5. A system according to claim 1 including a resistor of selected size shunt-connected across only said trigger coil.
This is a continuation of application Ser. No. 679,795, filed Apr. 23, 1976, abandoned.
(a) Field of the Invention
The present invention refers to a circuit arrangement for electronic ignition apparatus.
(b) Prior Art
The requirements which small engines have in common with respect to ignition systems are, apart from the basic requirement that the ignition effect should be sufficiently high over the whole speed range of the engine, that the amount of space occupied should be small, that the weight should be low, and that the useful life and reliability should be high. Further, any necessary service with possible replacement of malfunctioning parts should be able to be carried out quickly and simply. Typical examples where requirements of this kind are particularly important, are chain saws which are nowadays normal working tools for forestry workers and which are in general exposed to heavy operation under difficult working conditions.
The modern electronic flywheel magneto of today is the answer in general to the requirements mentioned, providing its design has been suited to practical requirements while the working conditions required by the electronic components have been met. There remains, however, a continual effort to improve ignition systems, especially the objects of making the systems even more compact and increasing serviceability simultaneously as efficiency and reliability are improved.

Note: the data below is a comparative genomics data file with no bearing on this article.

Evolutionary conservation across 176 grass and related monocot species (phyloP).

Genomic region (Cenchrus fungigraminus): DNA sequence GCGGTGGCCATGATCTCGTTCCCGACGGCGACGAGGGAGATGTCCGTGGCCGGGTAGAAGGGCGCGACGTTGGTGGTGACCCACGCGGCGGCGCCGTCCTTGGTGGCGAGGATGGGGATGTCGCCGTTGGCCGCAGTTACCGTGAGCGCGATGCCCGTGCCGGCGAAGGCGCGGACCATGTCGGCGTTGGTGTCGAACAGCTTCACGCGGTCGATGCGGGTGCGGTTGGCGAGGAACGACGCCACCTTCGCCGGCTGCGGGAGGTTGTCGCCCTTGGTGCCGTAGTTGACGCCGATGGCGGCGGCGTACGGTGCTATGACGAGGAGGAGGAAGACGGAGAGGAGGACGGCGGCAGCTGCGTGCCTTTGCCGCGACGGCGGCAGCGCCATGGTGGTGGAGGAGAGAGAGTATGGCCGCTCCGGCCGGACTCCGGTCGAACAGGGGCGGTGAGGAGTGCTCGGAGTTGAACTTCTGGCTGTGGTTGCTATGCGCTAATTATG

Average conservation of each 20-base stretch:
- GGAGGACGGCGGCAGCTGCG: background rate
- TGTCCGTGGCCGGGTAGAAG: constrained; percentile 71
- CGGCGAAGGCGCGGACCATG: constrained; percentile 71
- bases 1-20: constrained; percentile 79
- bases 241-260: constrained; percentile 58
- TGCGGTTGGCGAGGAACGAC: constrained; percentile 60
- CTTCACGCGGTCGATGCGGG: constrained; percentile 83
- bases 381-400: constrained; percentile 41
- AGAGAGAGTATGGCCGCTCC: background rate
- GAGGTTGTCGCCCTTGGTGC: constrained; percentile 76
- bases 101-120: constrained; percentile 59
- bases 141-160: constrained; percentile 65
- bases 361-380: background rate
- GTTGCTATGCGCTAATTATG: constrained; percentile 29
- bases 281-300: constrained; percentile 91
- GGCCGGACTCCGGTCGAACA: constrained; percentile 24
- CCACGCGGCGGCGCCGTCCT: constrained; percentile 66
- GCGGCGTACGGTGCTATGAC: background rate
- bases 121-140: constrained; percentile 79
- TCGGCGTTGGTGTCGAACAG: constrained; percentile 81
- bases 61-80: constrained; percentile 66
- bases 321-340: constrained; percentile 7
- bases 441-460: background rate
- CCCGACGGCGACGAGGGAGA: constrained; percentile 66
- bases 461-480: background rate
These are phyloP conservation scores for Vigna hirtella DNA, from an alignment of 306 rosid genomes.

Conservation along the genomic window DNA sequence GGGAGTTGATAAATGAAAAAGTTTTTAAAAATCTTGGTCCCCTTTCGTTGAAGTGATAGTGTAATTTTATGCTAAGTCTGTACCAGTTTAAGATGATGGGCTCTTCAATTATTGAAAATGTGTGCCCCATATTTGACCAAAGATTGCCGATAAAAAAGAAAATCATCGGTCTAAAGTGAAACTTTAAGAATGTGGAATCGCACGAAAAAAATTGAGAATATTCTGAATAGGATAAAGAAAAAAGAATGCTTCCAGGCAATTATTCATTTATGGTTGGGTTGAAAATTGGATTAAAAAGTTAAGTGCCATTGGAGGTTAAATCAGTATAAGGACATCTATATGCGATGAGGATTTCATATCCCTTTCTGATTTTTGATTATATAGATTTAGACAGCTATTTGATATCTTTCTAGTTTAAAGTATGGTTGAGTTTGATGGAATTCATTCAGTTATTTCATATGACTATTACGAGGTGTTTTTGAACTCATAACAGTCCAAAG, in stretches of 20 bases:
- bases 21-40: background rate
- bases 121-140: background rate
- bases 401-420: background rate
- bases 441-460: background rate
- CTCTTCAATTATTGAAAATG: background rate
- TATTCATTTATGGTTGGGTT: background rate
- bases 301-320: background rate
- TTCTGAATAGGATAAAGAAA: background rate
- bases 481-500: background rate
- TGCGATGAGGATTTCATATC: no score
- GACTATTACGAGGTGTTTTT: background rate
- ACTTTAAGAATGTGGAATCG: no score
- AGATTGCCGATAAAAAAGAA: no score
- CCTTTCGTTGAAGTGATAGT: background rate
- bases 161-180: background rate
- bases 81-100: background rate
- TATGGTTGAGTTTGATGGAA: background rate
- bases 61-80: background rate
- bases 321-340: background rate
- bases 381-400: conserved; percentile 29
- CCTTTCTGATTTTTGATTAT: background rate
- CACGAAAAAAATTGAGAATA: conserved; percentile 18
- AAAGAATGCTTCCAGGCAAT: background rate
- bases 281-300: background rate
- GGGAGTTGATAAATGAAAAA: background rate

Clear tendencies can be observed in this development work. Magnetos with coil systems placed inside the flywheel, with accompanying large flywheel diameter, have been replaced with engines having smaller flywheel diameters and electronic modules placed outside the flywheel, in combination with a separate ignition coil. In such a solution two relatively easily accessible outer components are present, and the flywheel never needs to be interfered with in servicing the system and associated parts. The electronic module comprises a two- or usually three-legged iron core, the poles of which are spaced close to the circumference of the flywheel and which coact with permanent magnet means arranged therein. Two of the iron core legs carry a charging coil and a trigger coil, respectively, and the iron core and the coils, together with remaining electronic parts such as a capacitor, thyristor, necessary diodes and resistors are encapsulated as a unit in a suitable hard plastic, usually epoxy resin, for withstanding moisture and obtaining mechanical strength. The same encapsulating procedure is also applied in general for the separate ignition coil.
The present invention has an object of further reducing the number of outer components, and this goal requires the use of an ignition coil arranged on the middle leg of a three-legged core, whereby there is only one outer unit. At first sight, the solution may appear simple and self-evident from several points of view. In practice, however, it provides several complicated problems, the solution of which demands quite special measures if the system is to function perfectly and the requirement of lowest possible module volume is to be met at the same time.